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Old 05-19-2015, 10:55 PM #10
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I thought the tail was photodegradable?
I left one in my bath tub for over a year just to see what would happen. Nothing changed about it.
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Old 05-20-2015, 09:15 AM #11
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I appreciate everyone's opinion, but I am truly just looking for an insurance company that will cover the use of First Strikes.

Are there no field in the US using them anymore since Larry's email last week?
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Old 05-20-2015, 11:56 AM #12
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Genuine advice: call the local insurance agent/broke (like these guys near you: http://www.foundersgrp.com/contact.asp )

They can for sure access insurance underwriters who will cover paintball.

Simply say
"There's one requirement, and it's a technical one. We need coverage for 'first strike rounds' too. Don't worry, they underwriters should know what you're talking about"

Give them a few days and they'll get you a quote

You don't have to get insurance for paintball through a "paintball insurance" company. We get ours from a local brokerage.
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Old 05-20-2015, 12:50 PM #13
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There are a lot of factors at play here.

If someone is injured and they sue you, a legal process will ensue where parties are ultimately acting on the basis of their reasonable expectations of outcome as the case proceeds through court.

For example, in many states, there are pretty strong "assumption of liability" protections for people who operate sporting events. If you're playing soccer, and you twist your ankle on level ground, and you try and sue the league or the property owner, your case will almost certainly get tossed at summary judgement, because you assume reasonable risks of participating in an activity when you participate in that activity.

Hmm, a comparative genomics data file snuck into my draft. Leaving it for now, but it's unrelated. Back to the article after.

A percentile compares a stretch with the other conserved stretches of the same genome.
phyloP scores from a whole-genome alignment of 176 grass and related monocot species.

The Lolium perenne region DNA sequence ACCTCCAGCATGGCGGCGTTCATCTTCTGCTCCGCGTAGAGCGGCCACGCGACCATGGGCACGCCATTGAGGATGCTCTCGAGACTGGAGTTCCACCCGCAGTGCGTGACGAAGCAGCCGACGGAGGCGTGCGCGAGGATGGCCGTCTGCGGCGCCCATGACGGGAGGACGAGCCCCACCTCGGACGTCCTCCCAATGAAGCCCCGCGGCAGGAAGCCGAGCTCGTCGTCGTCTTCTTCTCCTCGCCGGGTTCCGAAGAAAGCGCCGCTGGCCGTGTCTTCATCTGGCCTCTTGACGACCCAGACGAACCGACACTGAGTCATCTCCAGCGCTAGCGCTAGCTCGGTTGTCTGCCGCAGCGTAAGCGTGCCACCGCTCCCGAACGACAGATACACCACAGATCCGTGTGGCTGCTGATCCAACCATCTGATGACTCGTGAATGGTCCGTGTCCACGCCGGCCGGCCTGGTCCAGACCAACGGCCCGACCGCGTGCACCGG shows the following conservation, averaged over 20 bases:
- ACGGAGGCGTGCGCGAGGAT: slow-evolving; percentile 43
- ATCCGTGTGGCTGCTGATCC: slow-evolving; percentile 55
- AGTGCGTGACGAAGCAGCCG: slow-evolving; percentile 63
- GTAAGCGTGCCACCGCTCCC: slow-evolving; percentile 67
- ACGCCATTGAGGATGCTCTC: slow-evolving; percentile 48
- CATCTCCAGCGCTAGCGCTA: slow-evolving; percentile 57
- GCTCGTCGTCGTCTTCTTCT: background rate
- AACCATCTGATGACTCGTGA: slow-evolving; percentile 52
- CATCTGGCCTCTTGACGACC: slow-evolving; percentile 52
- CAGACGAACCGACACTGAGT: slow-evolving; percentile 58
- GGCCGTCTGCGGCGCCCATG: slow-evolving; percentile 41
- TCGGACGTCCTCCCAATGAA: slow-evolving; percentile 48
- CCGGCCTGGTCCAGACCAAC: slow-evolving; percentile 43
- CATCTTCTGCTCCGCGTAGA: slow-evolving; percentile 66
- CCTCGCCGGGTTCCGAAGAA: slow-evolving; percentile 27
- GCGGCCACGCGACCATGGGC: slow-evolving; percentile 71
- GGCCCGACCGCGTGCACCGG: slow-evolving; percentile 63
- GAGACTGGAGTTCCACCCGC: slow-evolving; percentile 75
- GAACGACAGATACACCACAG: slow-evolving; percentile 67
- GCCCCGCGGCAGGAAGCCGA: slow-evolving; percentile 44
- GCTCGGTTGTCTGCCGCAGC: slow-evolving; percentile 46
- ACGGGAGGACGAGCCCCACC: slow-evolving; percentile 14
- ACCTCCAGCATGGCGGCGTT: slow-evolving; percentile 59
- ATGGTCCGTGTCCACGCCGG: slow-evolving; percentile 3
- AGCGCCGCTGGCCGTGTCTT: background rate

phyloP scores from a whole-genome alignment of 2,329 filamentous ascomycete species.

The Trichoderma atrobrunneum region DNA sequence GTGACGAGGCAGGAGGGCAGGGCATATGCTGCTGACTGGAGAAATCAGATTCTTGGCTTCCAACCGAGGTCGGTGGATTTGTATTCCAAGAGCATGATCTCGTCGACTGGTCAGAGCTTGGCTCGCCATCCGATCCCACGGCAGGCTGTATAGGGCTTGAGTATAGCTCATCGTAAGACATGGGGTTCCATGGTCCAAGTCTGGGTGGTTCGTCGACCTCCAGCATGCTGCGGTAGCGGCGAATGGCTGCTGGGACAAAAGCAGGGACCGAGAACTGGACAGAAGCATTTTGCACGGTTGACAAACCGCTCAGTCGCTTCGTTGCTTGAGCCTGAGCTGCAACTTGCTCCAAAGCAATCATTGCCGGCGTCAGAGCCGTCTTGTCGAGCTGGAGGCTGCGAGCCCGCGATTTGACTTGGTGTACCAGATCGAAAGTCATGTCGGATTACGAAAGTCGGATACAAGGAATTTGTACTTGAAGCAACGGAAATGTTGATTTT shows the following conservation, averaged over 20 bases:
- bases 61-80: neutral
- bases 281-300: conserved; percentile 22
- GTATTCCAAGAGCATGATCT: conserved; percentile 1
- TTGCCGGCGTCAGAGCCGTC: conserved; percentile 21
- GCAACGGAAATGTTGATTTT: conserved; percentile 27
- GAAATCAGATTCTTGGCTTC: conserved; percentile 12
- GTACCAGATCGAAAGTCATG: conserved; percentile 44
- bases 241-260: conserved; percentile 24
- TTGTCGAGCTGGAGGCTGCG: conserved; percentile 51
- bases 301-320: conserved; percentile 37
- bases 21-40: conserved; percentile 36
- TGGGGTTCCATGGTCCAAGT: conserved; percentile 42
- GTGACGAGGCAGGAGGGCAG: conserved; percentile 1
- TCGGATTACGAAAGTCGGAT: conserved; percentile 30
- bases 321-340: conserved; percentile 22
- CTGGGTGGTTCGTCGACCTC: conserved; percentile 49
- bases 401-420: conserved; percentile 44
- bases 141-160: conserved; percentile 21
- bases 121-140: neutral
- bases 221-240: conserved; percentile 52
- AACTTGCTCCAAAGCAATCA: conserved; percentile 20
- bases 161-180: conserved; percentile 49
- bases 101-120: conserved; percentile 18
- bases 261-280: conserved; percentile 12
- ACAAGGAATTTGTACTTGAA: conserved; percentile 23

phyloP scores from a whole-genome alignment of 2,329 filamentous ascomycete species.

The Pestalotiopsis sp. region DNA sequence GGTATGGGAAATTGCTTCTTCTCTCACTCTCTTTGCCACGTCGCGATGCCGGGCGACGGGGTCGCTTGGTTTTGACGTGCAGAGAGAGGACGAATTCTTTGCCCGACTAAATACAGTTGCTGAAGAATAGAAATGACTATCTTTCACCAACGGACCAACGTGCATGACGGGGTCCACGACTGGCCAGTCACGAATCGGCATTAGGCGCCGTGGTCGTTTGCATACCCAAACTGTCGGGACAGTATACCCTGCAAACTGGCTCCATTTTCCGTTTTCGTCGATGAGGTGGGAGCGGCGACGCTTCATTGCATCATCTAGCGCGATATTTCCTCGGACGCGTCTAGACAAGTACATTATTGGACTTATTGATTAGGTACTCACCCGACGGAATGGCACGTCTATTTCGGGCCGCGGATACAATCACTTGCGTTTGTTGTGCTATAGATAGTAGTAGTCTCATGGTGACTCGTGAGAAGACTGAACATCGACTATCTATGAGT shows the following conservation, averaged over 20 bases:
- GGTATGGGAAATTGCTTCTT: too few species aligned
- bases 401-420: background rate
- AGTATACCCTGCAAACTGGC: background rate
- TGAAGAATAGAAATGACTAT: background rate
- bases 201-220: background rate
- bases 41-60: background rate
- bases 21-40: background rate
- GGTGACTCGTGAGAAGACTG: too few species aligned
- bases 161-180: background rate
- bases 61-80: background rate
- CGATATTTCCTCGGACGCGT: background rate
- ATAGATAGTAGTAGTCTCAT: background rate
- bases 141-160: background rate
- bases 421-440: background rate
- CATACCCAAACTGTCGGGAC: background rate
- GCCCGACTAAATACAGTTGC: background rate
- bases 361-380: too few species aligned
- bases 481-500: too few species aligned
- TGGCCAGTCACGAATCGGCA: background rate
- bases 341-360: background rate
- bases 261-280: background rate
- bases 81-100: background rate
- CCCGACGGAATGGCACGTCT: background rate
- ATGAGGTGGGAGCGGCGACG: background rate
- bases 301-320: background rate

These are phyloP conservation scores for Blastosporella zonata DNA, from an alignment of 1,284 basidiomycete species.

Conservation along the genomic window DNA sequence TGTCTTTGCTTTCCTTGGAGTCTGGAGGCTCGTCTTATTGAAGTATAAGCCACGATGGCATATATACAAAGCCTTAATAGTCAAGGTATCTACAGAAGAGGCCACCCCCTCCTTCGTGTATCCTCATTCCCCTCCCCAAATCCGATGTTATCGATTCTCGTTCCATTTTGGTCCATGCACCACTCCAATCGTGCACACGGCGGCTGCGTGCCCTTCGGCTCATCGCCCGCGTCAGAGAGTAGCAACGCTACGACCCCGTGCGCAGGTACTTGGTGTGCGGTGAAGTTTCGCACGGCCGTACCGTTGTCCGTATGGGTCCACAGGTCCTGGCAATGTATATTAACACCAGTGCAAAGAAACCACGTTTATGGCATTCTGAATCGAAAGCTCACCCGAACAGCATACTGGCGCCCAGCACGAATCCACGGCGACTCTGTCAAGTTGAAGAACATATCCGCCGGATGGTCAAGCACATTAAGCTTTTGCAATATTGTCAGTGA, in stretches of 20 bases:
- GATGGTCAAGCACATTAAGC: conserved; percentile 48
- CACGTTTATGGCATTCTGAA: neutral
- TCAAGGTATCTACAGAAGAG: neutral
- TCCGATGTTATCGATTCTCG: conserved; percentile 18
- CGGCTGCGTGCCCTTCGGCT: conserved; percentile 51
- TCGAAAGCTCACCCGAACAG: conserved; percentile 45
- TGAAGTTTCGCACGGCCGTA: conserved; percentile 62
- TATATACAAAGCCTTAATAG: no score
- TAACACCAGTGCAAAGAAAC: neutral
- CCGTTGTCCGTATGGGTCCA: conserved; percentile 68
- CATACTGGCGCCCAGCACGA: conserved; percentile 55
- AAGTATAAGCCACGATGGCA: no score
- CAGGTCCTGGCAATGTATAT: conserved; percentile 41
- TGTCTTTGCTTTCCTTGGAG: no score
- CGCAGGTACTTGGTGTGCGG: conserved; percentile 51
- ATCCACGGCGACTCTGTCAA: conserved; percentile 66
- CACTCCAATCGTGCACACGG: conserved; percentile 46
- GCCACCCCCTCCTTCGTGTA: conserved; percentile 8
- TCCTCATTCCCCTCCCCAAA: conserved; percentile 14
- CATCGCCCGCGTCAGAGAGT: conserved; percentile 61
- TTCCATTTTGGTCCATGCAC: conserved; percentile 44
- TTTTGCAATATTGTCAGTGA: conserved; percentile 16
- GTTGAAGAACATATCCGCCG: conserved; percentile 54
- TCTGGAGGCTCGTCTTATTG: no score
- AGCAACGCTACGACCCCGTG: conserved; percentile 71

After a few decades, the reasonable risks of participating in paintball games are fairly well understood, so the risk associated with many paintball injuries is low - someone running in the woods isn't looking where they're going and runs into a tree, or someone trips over a log, isn't likely to have much success with a lawsuit because, to any normal person, those are fairly obvious risks of competing.

While a player lifting their mask and getting shot in the eye isn't likely to be as cut and dry as that, the responsibility there is still pretty clear and we've had a lot of cases like that and insurance companies know what to expect.


So let's look at first strike rounds. Is being shot at by first strike rounds a risk someone reasonably assumes when they play paintball? Do first strike rounds cause greater harm than "normal" paintballs? Are they more likely to cause a failure of a goggle system, or netting? Do they create increased risk because people not normally within range of a paintball and think they are a safe distance away are not?


The problem isn't really the ACTUAL answers to any of those questions. The problem is that we don't really know the answers to those questions, so if someone gets injured by a first strike round, the plaintiff is going to raise as many of those issues as they can, and the insurance company (representing the field) is going to have to defend against all those issues, which makes the case far more expensive to defend, and thus far more expensive to settle.


I would be surprised if any underwriter had left themselves open to that risk on a generic paintball policy. You can probably get an underwriter to add FSR's, but I would not want to guess at the price. That price would probably be lower if many of the questions above were answered (in a scientific manner) in advance. Or even if field operation standards were modified to include FSR's. (One defense against a negligence claim is that "everybody in the industry does it this way.")


IANAL and that's just some general thoughts - I'm sure there is WAAAAY more involved than just that but should give an idea what some of the issues may be.


To the OP, this sounds like a question better suited for an insurance broker (will you defend me if someone is injured by a FSR?) and/or specialized attorney (what changes if a player is injured by a FSR instead of a regular paintball?)


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Old 05-20-2015, 06:59 PM #14
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Chris pretty much summed it up. If I were an underwriter, I wouldn't cover FSRs
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Old 05-21-2015, 10:31 AM #15
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Quote: